Power imbalances in relationships

This can lead to defensive behavior if one perceive that they need to maintain control in the relationship.


Possible consequences of defensive behavior

Defensive behavior can have a significant impact on both your relationships and personal development. It could cause frustration and resentment in others, leading to strained relationships and difficulty resolving conflicts. Additionally, defensive behavior may make it hard to take responsibility for your actions, which may result in a loss of trust in yourself and others. 

Understanding the consequences of defensive behavior can be helpful as you work to recognize how to address it—instead choosing to invest your energy into positive changes in your relationships. Online therapy and other supportive strategies can be helpful resources to use throughout this process. 

How to stop defensive behavior

Stopping defensive behavior can be challenging, but it is generally possible with the right approach. One of the first steps for many who are trying to stop defensive behavior in themselves might be to recognize and acknowledge it. This can mean being honest with yourself about the ways in which you use defensive behavior and how it affects others. You can do this using several of the following strategies: 

  • Exploring past experiences, emotions, and relationships that may be contributing to the behavior
  • Practicing self-compassion and self-care
  • Setting boundaries and communicating effectively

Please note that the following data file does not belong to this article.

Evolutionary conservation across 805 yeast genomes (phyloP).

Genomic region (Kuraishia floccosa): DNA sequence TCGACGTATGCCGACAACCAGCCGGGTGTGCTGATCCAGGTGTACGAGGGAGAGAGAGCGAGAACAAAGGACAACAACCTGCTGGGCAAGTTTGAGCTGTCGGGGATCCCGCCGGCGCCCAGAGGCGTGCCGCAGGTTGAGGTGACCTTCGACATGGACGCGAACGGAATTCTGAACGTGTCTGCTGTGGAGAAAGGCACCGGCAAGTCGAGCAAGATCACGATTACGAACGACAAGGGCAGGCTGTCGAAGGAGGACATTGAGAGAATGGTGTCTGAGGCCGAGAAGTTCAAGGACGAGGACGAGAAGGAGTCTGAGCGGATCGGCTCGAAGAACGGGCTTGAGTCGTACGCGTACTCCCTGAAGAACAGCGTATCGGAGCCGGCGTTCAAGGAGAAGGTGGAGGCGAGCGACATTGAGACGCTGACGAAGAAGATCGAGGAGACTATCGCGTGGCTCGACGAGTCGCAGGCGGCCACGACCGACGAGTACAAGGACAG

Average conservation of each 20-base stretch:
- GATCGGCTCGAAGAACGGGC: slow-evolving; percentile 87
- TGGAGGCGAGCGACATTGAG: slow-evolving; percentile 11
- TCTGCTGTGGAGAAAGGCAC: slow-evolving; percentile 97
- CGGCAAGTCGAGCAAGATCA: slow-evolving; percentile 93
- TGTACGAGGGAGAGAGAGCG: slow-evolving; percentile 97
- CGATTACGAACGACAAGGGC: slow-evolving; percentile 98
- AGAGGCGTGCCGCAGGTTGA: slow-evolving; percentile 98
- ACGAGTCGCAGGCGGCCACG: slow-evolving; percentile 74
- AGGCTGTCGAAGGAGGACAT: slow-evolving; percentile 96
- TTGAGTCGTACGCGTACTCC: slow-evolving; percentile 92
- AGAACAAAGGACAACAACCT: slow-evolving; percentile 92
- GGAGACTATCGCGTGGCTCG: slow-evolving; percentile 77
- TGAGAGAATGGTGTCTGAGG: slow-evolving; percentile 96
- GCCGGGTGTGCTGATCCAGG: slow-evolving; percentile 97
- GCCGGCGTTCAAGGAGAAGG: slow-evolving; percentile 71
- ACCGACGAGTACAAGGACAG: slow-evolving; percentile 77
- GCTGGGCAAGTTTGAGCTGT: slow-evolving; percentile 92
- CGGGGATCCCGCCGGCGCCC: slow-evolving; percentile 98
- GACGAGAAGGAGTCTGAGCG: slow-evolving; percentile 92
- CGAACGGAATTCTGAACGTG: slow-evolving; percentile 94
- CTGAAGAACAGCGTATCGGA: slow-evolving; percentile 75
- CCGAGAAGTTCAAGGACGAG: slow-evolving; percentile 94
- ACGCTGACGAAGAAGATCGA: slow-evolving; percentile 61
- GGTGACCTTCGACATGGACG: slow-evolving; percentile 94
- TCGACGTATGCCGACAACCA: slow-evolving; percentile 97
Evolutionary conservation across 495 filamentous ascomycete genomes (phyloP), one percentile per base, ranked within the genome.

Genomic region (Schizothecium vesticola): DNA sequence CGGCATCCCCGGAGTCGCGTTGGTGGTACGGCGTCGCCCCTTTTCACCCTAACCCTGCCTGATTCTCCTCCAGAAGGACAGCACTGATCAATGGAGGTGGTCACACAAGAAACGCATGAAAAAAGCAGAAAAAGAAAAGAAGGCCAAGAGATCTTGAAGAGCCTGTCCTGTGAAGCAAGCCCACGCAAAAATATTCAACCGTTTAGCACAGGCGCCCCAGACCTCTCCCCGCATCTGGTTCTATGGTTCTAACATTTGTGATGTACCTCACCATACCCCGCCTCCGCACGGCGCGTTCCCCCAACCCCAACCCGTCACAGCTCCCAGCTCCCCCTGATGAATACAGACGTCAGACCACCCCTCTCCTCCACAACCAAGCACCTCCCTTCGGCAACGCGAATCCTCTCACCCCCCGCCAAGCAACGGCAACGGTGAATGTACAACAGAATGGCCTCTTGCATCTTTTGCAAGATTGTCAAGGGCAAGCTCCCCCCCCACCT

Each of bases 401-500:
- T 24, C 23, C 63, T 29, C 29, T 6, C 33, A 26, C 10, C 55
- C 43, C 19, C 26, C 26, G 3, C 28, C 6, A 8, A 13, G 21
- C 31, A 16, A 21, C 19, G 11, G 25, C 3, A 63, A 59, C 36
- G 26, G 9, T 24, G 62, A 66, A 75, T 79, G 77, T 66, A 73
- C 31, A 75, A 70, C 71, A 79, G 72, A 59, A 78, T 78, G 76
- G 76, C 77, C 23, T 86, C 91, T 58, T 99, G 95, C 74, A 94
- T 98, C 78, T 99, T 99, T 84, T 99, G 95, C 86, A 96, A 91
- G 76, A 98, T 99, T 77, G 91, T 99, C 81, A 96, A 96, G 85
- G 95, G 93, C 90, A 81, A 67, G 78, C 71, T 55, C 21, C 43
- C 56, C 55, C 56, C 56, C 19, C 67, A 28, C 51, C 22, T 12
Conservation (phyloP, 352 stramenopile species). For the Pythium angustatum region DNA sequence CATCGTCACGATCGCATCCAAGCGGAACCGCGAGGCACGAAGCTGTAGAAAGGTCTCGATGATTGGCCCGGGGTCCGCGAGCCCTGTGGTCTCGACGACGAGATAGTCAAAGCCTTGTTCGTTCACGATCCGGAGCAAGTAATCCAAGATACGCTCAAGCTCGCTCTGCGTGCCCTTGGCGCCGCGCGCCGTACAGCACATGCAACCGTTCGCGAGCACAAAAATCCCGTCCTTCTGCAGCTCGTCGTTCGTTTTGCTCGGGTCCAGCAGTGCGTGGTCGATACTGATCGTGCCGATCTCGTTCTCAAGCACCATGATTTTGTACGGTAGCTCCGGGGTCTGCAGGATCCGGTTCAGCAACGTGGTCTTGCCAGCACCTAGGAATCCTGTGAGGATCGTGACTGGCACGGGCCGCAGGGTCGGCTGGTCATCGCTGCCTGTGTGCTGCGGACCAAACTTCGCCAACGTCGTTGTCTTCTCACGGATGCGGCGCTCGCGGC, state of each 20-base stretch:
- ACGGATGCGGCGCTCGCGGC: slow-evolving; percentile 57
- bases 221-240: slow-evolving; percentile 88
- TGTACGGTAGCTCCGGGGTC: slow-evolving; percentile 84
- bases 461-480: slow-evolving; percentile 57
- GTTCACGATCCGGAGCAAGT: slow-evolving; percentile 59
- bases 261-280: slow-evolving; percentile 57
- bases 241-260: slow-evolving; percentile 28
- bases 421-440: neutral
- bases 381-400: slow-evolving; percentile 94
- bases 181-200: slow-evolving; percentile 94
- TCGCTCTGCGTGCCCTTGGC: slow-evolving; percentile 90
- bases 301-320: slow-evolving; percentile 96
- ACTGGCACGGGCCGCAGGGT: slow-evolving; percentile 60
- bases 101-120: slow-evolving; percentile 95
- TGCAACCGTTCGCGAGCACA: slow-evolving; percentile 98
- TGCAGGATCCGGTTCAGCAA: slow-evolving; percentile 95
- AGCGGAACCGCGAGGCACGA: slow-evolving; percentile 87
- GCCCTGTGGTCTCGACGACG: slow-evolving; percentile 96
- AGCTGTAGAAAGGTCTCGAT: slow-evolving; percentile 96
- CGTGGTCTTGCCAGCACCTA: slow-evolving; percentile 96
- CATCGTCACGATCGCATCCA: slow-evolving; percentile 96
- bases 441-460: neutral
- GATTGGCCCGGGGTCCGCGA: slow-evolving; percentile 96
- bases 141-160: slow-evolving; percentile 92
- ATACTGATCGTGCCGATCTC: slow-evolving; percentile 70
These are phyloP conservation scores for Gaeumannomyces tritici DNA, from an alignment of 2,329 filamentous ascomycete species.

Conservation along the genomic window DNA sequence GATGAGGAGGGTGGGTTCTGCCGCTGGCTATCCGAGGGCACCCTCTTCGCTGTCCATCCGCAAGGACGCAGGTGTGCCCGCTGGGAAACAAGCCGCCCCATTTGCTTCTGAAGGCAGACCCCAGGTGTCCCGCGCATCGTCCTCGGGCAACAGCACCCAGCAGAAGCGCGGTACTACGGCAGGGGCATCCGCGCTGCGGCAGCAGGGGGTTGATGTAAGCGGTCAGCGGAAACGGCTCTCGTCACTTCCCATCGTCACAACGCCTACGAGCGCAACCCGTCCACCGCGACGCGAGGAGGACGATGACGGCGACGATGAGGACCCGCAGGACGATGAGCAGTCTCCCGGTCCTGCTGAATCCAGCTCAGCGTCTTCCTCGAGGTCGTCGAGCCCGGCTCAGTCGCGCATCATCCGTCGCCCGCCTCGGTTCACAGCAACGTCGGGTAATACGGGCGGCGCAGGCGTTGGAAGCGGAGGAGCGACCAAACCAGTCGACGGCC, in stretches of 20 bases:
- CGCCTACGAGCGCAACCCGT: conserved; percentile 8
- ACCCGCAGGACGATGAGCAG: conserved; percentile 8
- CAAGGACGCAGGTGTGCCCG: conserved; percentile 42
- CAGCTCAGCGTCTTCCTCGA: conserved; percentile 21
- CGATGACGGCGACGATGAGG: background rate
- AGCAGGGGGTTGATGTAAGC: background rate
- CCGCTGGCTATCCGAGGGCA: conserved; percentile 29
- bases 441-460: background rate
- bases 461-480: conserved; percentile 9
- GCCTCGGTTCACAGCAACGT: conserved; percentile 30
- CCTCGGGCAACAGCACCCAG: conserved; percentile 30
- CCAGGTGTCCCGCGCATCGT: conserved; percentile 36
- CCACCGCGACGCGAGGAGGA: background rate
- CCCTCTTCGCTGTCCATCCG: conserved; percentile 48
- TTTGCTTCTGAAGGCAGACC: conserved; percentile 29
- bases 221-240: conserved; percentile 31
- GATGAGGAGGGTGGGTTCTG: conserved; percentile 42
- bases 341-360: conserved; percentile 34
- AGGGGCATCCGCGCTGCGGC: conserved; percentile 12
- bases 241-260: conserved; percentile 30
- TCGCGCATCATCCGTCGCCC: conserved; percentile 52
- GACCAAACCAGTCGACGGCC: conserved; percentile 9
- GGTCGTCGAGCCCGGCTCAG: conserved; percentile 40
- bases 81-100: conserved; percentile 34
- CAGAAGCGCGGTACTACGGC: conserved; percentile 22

• Building trust in yourself and others
  • Seeking professional help

How can online therapy help limit defensive behavior?

Those who experience defensive behaviormay wish to consider seeking online therapy. A therapist can assist clients in understanding how their present defensive behavior might be related to their past experiences, subsequently moving through those experiences to a higher quality of life.

Additionally, therapists can help clients build critical skills, including boundary-setting, effective communication and emotional expression. Mastering these skills can prevent the need for defensive behavior altogether. 

This progress can be made more expedient with the use of online therapy, as patients may perceive that they’re able to be more transparent and honest than they otherwise would be in other settings. This can facilitate rapid growth in certain areas, possibly encouraging additional progress.

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Is online therapy effective?

Studies have suggested that cognitive behavioral therapy (CBT) may be especially helpful in addressing defensive behavior. For example, a study-led analysis by the National Council on Aging has found that online therapy is especially effective at addressing mental health conditions (such as anxiety disorder, depression, and bipolar disorder). These conditions can underlie defensive behavior—which is why online therapy can be a useful tool to resolve both the behavior and symptomatic expressions in some.  


Addressing defense mechanisms may help you feel more confident and empowered in social situations and can improve your relationships with others. Online therapy can be a useful resource on your journey of self-improvement. BetterHelp can connect you with an online therapist in your area of need.